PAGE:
Middle Childhood and Late Adolescence Comparison: This was my FINAL

1208 words - 5 pages major difference when it comes to learning, reading and writing development, as well as language development. Children that are 6 to 10 years old are perfecting their handwriting, whereas in teenagers in late adolescence have already perfected their handwriting and are writing 10 page essays with their penmanship. (McDevitt & Ormrod)With all of their differences middle childhood and late adolescence can have some things in common. In late

Social Learning

1177 words - 5 pages people behave and think. We learn concepts and ideas not only through hands-on learning but also through observational learning as well. Observational learning is a process in which learning occurs through observing and imitating others. This concept introduced by Bandura because he did not fully agree with operant and classical conditioning. The application of the social learning theory neither limits a particular developmental age group

Lev Vygotsky's Theory on Cognitive Development

1265 words - 5 pages main terms that are of uttermost importance in this principle are a child’s zone of proximal development (ZPD) and scaffolding (Ormrod, 2011, pg.39). Zone of proximal development will first be defined and explained to better understand and comprehend what is entailed within this popular method of teaching and child development. First the Zone of proximal development can be established as a child’s learning and problem solving skills that are

Cognitive/Social Development of the Elementary Student

1240 words - 5 pages through peer play must not only be frequent but unstructured. Unstructured recess time allows students to come back to the classroom more attentive to academic tasks (Pellegrini, 2005). Play as a guide for learning is additionally supported by Piaget as key pillars to his theory include children as “active and motivated learners” who interaction with the physical environment as well as other people as critical to their development (Ormrod, 2012

Motivation and Study Strategies

2967 words - 12 pages . Motivation is what drives the will to get going, and determines what you will achieve. When considering the intelligences, kinesthetic is often neglected. There are high amounts of students in regular classroom settings that are physical learners, yet they are not allowed to be active. Ormrod (2008) explains that not all forms of motivation have exactly the same effect on human learning and performance. If an individual's learning style is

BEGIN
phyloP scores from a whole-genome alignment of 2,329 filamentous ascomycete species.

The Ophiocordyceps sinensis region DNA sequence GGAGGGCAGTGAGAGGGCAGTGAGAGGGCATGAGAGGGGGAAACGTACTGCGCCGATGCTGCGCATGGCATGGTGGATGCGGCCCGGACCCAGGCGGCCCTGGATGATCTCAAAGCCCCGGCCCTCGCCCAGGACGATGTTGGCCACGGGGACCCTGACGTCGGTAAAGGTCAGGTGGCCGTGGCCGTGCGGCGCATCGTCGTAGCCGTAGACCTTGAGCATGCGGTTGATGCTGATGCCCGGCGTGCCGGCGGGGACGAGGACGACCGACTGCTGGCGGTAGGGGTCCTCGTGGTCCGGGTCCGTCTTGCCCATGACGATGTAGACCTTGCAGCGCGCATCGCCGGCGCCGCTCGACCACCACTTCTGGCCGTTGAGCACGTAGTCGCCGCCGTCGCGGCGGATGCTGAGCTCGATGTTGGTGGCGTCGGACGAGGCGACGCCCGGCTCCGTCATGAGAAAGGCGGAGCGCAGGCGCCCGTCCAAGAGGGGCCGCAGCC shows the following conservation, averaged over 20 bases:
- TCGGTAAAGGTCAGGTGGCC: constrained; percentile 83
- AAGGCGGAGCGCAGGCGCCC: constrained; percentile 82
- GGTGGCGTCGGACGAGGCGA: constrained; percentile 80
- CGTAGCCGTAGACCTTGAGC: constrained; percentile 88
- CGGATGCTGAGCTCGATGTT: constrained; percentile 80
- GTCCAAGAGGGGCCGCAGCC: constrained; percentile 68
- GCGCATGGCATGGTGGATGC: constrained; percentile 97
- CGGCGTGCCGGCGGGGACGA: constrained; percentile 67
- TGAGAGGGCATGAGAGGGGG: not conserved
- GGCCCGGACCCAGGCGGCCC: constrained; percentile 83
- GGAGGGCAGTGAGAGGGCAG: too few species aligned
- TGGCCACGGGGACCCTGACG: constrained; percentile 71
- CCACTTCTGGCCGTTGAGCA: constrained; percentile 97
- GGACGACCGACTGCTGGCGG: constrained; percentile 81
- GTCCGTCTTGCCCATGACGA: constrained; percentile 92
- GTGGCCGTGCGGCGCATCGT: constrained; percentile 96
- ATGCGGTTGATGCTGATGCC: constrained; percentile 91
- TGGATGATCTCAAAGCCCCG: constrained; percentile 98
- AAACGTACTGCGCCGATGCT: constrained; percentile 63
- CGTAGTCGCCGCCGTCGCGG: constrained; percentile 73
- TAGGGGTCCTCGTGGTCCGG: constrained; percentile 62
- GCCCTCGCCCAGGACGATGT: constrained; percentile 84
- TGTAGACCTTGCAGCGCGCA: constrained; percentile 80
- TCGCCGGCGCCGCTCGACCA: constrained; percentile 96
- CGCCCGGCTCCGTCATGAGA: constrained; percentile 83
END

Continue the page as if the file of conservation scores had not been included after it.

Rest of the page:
Learning Project Analysis

955 words - 4 pages ). Retrieved from National Center for Education Statistics: http://nces.ed.gov/pubs2006/2006077.pdf Ormrod, J. E. (2012). Human learning. Boston: Pearson. Samuels, P. (2011). Centre for Academic Success Library and Learning Resources. Retrieved from Millennium Point Learning Centre Guide: http://library.bcu.ac.uk/learner/Guide%20Index.htm

Similar Essays

The Importance Of Physical Activity Essay

1397 words - 6 pages Organization (2000) (McDevitt & Ormrod, 2010). Physical activity is important to children in the middle childhood age group because a staggering amount of children have become overweight in the last few decades and teachers play a role in preventing obesity by becoming a positive role model, teaching children about physical activity and the importance of nutrition, and understanding the way in which children develop and what their developmental

Julian Rotter & Walter Mischel's Theories

661 words - 3 pages ://www.criminology.fsu.edu/crimtheory/bandura.html Ormrod, J.E. (1999). Human learning (3rd ed.). Upper Saddle River, NJ: Prentice-Hall. Wallston, K., & A. (1992). Hocus-pocus, the focus isn't strictly on locus: Rotter's social learning theory modified for health. Cognitive Therapy and Research, 16( 2), 183-199.

Social Development Essay

612 words - 3 pages development continues throughout one’s life (J, Ormrod, 2014). During infancy one learns to trust or mistrust others (J, Ormrod, 2014). . This is dependent upon how a child is taken care of by caregivers. If a child’s needs are met early on during life then the child develops a since of trust for others. When a child is not cared for properly its social development will be one of mistrust for adults. The toddler years are a time of development

Journal Entry # 2 Essay

1006 words - 5 pages who is avoiding what in these scenarios. Are the ones who are calling out their coworkers attempting to avoid being seen a particular way or are they modeling the behavior they have learned as being wanted? Are the people sitting quietly watching or egging on others from the cheap seats avoiding something? While I know avoidance learning cannot explain all of the issues related to such behaviors I do find it very it to be a point of curiosity for me. Works Cited Ormrod, J. (2012). Human learning. (6th ed.). Pearson.